Feature Design Reader Digital Book PRS-505
Feature Design Reader Digital Book PRS-505

Subtractive design reveals the integrity of dedicated devices

Mugura: The PRS-505 has been praised by readers in North America. It's because we focused on a clear development concept—a book for people who love to read—to create the optimal product design and user interface for this dedicated device.

Although these products are classified as readers, internally they're similar to computers. Reprogram them, and you could incorporate all kinds of functions offered by computers. But adding a keyboard or email functionality would make it no different from a PDA. We took the opposite approach by considering potential functions in depth to narrow down what's essential.

In retrospect, I think it was the right choice. It was a nice surprise to hear that even elderly consumers in North America are picking up the PRS-505 to give as a present at Christmas and other occasions. Many older people have purchased a Reader, loaded books they think their spouse would enjoy, and wrapped it up. We can attribute this to its luxurious appearance, integrity as a dedicated device, and intuitive operation.

It's interesting to recall that Sony dared to exclude recording functions in first-generation Walkman cassette players, to create a new style of listening. It's the same for the PRS-505. Product development has truly been a matter of careful subtraction, and we continue to create a new style of reading. In this sense, the product is an excellent example of Sony style.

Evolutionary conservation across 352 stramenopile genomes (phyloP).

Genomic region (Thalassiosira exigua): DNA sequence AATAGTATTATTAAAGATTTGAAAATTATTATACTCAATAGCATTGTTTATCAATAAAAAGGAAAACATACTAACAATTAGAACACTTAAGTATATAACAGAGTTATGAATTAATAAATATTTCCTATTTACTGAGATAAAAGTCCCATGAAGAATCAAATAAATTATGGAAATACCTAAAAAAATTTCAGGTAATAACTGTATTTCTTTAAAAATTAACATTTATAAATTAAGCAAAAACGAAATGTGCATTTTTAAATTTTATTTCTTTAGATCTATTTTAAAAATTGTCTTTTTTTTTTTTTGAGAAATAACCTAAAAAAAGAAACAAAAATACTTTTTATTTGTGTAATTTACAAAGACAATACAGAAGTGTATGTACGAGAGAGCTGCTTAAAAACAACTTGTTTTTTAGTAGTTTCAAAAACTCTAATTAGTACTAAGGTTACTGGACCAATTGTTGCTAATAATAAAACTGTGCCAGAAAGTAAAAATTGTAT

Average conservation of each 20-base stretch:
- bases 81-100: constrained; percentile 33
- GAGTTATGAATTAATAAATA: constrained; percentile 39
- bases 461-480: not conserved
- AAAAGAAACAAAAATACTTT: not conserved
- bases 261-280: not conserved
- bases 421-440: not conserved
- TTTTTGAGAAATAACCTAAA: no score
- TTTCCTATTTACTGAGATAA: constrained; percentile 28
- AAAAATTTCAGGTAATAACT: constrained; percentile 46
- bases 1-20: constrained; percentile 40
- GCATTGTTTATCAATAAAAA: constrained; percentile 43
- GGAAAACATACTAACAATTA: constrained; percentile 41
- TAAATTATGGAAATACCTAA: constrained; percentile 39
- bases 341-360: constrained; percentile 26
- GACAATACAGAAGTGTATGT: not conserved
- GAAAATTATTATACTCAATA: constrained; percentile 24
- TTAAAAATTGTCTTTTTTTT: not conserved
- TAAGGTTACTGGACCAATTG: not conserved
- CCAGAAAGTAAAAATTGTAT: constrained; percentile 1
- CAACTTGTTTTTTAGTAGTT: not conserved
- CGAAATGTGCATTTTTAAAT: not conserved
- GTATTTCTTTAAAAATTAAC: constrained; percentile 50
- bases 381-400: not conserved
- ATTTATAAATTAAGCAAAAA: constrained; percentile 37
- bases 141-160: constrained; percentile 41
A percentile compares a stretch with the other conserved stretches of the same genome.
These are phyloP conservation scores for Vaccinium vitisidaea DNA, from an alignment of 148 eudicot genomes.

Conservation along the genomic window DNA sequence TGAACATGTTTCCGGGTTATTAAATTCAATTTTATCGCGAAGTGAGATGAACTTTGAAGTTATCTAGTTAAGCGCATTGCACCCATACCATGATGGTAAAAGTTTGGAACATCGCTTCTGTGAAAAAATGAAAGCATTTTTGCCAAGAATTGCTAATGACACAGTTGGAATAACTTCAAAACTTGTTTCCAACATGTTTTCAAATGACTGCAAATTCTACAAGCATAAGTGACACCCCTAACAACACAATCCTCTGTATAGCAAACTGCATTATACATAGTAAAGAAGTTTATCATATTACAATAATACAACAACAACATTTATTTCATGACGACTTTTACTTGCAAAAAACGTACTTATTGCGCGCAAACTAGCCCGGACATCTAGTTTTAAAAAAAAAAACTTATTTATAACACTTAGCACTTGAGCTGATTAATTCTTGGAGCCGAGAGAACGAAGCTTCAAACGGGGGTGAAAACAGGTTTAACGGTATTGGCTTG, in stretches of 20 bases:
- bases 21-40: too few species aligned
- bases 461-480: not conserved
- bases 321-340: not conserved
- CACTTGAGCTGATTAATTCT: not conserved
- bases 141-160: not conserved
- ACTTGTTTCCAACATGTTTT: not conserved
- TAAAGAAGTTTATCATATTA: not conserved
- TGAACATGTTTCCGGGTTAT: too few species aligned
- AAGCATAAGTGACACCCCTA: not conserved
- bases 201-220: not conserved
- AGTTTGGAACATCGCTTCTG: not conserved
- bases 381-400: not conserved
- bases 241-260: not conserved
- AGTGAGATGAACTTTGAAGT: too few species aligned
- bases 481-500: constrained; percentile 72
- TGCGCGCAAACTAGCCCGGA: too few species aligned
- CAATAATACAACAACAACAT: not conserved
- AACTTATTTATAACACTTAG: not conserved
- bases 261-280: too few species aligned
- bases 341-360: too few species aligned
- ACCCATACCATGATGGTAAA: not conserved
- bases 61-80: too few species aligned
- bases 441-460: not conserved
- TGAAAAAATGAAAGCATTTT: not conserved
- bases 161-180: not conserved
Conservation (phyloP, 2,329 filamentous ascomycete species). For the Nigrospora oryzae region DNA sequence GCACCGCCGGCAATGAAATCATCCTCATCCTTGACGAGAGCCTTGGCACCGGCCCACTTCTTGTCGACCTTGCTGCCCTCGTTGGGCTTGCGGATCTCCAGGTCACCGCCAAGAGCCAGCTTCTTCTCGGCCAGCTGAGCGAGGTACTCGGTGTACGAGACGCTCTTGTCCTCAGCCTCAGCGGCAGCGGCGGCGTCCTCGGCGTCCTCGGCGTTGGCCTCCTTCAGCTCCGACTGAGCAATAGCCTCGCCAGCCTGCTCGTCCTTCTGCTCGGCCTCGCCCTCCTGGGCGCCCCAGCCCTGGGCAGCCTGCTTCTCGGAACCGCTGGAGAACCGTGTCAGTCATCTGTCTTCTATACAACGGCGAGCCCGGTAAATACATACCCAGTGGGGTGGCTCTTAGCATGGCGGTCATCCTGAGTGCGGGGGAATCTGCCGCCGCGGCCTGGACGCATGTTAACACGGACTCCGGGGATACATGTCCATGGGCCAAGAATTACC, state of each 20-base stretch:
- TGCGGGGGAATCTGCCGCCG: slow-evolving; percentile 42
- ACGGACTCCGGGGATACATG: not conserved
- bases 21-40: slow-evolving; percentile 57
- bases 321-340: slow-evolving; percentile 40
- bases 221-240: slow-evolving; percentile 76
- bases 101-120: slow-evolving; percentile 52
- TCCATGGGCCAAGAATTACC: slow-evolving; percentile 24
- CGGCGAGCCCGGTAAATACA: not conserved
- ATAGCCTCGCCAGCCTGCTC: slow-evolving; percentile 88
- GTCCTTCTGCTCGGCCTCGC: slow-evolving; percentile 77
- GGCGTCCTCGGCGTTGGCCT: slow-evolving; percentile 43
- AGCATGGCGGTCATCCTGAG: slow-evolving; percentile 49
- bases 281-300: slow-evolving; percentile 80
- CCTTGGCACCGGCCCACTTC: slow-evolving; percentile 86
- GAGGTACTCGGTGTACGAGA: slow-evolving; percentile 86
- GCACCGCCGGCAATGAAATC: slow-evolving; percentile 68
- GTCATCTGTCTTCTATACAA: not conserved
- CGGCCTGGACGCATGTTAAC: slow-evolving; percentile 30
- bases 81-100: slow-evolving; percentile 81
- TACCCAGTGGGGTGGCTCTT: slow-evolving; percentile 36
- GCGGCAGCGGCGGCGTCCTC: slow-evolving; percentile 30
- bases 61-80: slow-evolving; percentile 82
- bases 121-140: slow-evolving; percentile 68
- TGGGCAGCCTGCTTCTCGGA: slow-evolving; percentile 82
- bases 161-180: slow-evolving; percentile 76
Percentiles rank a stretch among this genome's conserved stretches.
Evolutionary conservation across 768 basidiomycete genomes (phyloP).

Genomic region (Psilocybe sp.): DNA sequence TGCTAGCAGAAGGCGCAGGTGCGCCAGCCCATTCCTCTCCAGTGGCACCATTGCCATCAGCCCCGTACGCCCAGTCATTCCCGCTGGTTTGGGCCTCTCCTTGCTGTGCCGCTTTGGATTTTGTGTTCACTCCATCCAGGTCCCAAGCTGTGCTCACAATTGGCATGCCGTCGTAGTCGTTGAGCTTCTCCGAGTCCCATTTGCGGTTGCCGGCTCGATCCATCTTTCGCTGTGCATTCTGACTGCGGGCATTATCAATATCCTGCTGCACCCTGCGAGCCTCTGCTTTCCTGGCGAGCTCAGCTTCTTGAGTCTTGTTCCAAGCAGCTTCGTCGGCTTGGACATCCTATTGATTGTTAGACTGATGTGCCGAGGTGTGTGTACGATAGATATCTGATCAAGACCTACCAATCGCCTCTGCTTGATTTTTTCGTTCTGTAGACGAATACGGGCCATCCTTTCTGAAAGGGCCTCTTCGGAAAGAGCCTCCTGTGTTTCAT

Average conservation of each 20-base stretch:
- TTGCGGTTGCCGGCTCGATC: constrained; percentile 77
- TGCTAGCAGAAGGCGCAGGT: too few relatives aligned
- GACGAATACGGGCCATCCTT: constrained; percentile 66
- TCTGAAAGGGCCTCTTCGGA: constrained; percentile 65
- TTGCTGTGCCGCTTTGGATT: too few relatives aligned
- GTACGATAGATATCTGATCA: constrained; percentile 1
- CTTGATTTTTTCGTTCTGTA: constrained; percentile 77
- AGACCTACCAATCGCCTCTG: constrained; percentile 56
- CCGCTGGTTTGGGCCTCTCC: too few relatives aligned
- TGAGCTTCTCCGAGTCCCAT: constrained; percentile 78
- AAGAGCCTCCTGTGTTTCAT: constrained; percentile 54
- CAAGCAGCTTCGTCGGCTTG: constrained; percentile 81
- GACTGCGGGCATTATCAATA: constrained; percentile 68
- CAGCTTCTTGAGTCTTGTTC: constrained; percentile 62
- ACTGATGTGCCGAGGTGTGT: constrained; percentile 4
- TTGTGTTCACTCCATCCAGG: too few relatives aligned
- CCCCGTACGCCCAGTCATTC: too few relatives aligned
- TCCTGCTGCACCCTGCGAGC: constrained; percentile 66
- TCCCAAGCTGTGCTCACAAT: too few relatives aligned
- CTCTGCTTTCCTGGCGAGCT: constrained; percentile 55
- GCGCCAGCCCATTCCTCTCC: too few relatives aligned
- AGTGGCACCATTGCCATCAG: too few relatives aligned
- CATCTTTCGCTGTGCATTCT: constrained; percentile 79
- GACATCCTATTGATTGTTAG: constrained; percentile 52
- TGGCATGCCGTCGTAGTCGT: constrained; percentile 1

Sony design, sparked by stimulating and encouraging each other

Kazuto Mugura,Takashi Sogabe

Sogabe: The PRS-505 has been distinguished with many international design awards, including a Red Dot award ("Best of the Best," 2008) and IDEA Gold Award. The Reader's "precision" is cited as a key factor for these awards. In other words, the Reader is refined. The rounded surfaces at right and left, the clean lines of the edge in front, along the right side—these touches were only possible because of the forming technique and material used. Stamping would never produce this sense of high precision, these crisp edges. In this regard, the efforts of engineers who suggested extruded aluminum at the start were significant.

I think this is fundamental in Sony product development. Despite having very attractive product proposals from our designers, obstacles in production and cost often stand in the way of the results we imagine. But Sony has traditionally succeeded in manufacturing what we truly want to make. Top management has themselves carved wooden mock-ups to illustrate the desired size of a product, for example. That's just another example of the hurdles we've cleared by stimulating and encouraging each other, regardless of our position or department.

That's why I, too, appreciate the Sony style in this product. It's the result of people in engineering and UI and product design all channeling their enthusiasm about how they wanted the Reader to be. Honestly, for products of this size, it's hard to ensure extrusion precision, and making the metal dies requires a wealth of expertise. Our engineers overcame the difficulties. The same is true of the details. Plastic buttons would have been cheaper, but we insisted on aluminum, and we even developed pictograms as labels. This simple design represents the collective determination of many people, working toward the kind of product we truly wanted to create.

Admittedly, the PRS-505 may not be a major product for Sony. Still, for contributing designers, it was quite an engaging and satisfying project.

*Walkman and the Walkman logo are trademarks or registered trademarks of Sony Corporation in Japan and other countries.

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